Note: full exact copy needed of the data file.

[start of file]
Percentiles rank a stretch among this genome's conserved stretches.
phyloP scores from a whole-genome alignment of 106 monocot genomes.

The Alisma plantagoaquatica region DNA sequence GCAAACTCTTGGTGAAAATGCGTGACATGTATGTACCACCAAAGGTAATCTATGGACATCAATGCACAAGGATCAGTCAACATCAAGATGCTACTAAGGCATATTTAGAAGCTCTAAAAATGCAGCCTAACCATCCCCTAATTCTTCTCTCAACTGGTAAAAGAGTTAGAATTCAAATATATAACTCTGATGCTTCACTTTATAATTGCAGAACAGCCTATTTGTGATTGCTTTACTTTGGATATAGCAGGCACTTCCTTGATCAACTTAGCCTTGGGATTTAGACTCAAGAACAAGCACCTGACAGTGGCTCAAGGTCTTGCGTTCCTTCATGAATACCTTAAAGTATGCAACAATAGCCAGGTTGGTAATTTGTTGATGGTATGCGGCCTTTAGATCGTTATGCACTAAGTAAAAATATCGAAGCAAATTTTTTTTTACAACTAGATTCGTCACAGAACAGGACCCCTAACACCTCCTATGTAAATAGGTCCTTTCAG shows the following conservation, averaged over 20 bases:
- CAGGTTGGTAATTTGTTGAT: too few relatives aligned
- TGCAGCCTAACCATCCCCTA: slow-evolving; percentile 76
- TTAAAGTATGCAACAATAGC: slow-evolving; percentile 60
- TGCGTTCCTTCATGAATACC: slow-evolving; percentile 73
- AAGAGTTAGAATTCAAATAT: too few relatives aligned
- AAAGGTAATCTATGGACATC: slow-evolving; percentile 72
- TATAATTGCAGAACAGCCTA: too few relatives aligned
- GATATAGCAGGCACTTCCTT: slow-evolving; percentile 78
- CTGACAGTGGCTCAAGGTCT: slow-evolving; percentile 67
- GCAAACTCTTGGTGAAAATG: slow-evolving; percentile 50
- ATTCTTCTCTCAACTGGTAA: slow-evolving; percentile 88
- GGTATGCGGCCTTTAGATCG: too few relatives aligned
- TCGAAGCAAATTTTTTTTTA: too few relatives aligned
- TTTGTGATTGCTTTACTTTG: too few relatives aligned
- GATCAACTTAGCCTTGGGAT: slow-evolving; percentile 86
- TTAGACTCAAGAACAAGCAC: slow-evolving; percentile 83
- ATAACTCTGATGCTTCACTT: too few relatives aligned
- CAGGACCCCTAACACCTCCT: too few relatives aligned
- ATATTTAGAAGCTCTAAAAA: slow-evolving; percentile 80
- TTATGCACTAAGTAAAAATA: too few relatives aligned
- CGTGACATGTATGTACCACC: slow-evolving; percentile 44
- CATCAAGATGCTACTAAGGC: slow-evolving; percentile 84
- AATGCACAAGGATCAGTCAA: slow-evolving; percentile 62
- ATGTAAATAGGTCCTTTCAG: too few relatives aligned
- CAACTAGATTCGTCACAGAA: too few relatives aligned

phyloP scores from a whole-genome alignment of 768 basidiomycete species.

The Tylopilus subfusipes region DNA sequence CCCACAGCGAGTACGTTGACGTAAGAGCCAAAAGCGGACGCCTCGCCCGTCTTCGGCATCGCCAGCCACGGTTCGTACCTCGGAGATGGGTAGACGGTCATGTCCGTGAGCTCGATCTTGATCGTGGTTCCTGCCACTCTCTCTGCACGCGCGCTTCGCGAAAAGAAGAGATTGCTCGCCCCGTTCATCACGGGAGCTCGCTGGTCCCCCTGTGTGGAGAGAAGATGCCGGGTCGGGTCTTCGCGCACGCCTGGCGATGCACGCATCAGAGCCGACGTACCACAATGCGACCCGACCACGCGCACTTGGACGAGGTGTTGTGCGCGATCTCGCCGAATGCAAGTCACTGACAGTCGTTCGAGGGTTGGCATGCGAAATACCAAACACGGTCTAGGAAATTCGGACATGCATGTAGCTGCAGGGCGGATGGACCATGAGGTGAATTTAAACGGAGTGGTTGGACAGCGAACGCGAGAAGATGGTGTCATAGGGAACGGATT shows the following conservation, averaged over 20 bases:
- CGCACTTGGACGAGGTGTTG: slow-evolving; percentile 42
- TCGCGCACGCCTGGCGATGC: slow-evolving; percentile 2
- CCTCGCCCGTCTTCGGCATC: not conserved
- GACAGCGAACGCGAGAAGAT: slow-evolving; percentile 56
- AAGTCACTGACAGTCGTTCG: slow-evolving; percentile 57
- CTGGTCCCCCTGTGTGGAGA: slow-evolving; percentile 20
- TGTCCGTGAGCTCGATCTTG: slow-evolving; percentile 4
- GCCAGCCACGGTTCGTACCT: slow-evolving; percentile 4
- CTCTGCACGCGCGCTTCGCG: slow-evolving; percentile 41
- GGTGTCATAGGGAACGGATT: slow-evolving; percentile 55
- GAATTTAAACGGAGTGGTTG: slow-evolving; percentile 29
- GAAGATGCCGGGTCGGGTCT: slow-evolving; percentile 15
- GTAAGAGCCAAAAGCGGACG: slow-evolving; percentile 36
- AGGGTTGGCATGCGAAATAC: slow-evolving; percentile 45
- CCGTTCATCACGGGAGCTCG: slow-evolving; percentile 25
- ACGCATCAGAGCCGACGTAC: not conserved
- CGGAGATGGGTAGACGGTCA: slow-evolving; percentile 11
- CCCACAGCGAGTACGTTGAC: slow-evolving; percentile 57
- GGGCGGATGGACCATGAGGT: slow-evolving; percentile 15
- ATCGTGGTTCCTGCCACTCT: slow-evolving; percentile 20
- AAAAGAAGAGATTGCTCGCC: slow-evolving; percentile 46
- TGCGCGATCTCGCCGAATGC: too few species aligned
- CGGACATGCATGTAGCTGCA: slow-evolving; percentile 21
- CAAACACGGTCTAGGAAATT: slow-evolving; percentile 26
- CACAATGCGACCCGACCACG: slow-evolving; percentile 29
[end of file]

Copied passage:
Percentiles rank a stretch among this genome's conserved stretches.
phyloP scores from a whole-genome alignment of 106 monocot genomes.

The Alisma plantagoaquatica region DNA sequence GCAAACTCTTGGTGAAAATGCGTGACATGTATGTACCACCAAAGGTAATCTATGGACATCAATGCACAAGGATCAGTCAACATCAAGATGCTACTAAGGCATATTTAGAAGCTCTAAAAATGCAGCCTAACCATCCCCTAATTCTTCTCTCAACTGGTAAAAGAGTTAGAATTCAAATATATAACTCTGATGCTTCACTTTATAATTGCAGAACAGCCTATTTGTGATTGCTTTACTTTGGATATAGCAGGCACTTCCTTGATCAACTTAGCCTTGGGATTTAGACTCAAGAACAAGCACCTGACAGTGGCTCAAGGTCTTGCGTTCCTTCATGAATACCTTAAAGTATGCAACAATAGCCAGGTTGGTAATTTGTTGATGGTATGCGGCCTTTAGATCGTTATGCACTAAGTAAAAATATCGAAGCAAATTTTTTTTTACAACTAGATTCGTCACAGAACAGGACCCCTAACACCTCCTATGTAAATAGGTCCTTTCAG shows the following conservation, averaged over 20 bases:
- CAGGTTGGTAATTTGTTGAT: too few relatives aligned
- TGCAGCCTAACCATCCCCTA: slow-evolving; percentile 76
- TTAAAGTATGCAACAATAGC: slow-evolving; percentile 60
- TGCGTTCCTTCATGAATACC: slow-evolving; percentile 73
- AAGAGTTAGAATTCAAATAT: too few relatives aligned
- AAAGGTAATCTATGGACATC: slow-evolving; percentile 72
- TATAATTGCAGAACAGCCTA: too few relatives aligned
- GATATAGCAGGCACTTCCTT: slow-evolving; percentile 78
- CTGACAGTGGCTCAAGGTCT: slow-evolving; percentile 67
- GCAAACTCTTGGTGAAAATG: slow-evolving; percentile 50
- ATTCTTCTCTCAACTGGTAA: slow-evolving; percentile 88
- GGTATGCGGCCTTTAGATCG: too few relatives aligned
- TCGAAGCAAATTTTTTTTTA: too few relatives aligned
- TTTGTGATTGCTTTACTTTG: too few relatives aligned
- GATCAACTTAGCCTTGGGAT: slow-evolving; percentile 86
- TTAGACTCAAGAACAAGCAC: slow-evolving; percentile 83
- ATAACTCTGATGCTTCACTT: too few relatives aligned
- CAGGACCCCTAACACCTCCT: too few relatives aligned
- ATATTTAGAAGCTCTAAAAA: slow-evolving; percentile 80
- TTATGCACTAAGTAAAAATA: too few relatives aligned
- CGTGACATGTATGTACCACC: slow-evolving; percentile 44
- CATCAAGATGCTACTAAGGC: slow-evolving; percentile 84
- AATGCACAAGGATCAGTCAA: slow-evolving; percentile 62
- ATGTAAATAGGTCCTTTCAG: too few relatives aligned
- CAACTAGATTCGTCACAGAA: too few relatives aligned

phyloP scores from a whole-genome alignment of 768 basidiomycete species.

The Tylopilus subfusipes region DNA sequence CCCACAGCGAGTACGTTGACGTAAGAGCCAAAAGCGGACGCCTCGCCCGTCTTCGGCATCGCCAGCCACGGTTCGTACCTCGGAGATGGGTAGACGGTCATGTCCGTGAGCTCGATCTTGATCGTGGTTCCTGCCACTCTCTCTGCACGCGCGCTTCGCGAAAAGAAGAGATTGCTCGCCCCGTTCATCACGGGAGCTCGCTGGTCCCCCTGTGTGGAGAGAAGATGCCGGGTCGGGTCTTCGCGCACGCCTGGCGATGCACGCATCAGAGCCGACGTACCACAATGCGACCCGACCACGCGCACTTGGACGAGGTGTTGTGCGCGATCTCGCCGAATGCAAGTCACTGACAGTCGTTCGAGGGTTGGCATGCGAAATACCAAACACGGTCTAGGAAATTCGGACATGCATGTAGCTGCAGGGCGGATGGACCATGAGGTGAATTTAAACGGAGTGGTTGGACAGCGAACGCGAGAAGATGGTGTCATAGGGAACGGATT shows the following conservation, averaged over 20 bases:
- CGCACTTGGACGAGGTGTTG: slow-evolving; percentile 42
- TCGCGCACGCCTGGCGATGC: slow-evolving; percentile 2
- CCTCGCCCGTCTTCGGCATC: not conserved
- GACAGCGAACGCGAGAAGAT: slow-evolving; percentile 56
- AAGTCACTGACAGTCGTTCG: slow-evolving; percentile 57
- CTGGTCCCCCTGTGTGGAGA: slow-evolving; percentile 20
- TGTCCGTGAGCTCGATCTTG: slow-evolving; percentile 4
- GCCAGCCACGGTTCGTACCT: slow-evolving; percentile 4
- CTCTGCACGCGCGCTTCGCG: slow-evolving; percentile 41
- GGTGTCATAGGGAACGGATT: slow-evolving; percentile 55
- GAATTTAAACGGAGTGGTTG: slow-evolving; percentile 29
- GAAGATGCCGGGTCGGGTCT: slow-evolving; percentile 15
- GTAAGAGCCAAAAGCGGACG: slow-evolving; percentile 36
- AGGGTTGGCATGCGAAATAC: slow-evolving; percentile 45
- CCGTTCATCACGGGAGCTCG: slow-evolving; percentile 25
- ACGCATCAGAGCCGACGTAC: not conserved
- CGGAGATGGGTAGACGGTCA: slow-evolving; percentile 11
- CCCACAGCGAGTACGTTGAC: slow-evolving; percentile 57
- GGGCGGATGGACCATGAGGT: slow-evolving; percentile 15
- ATCGTGGTTCCTGCCACTCT: slow-evolving; percentile 20
- AAAAGAAGAGATTGCTCGCC: slow-evolving; percentile 46
- TGCGCGATCTCGCCGAATGC: too few species aligned
- CGGACATGCATGTAGCTGCA: slow-evolving; percentile 21
- CAAACACGGTCTAGGAAATT: slow-evolving; percentile 26
- CACAATGCGACCCGACCACG: slow-evolving; percentile 29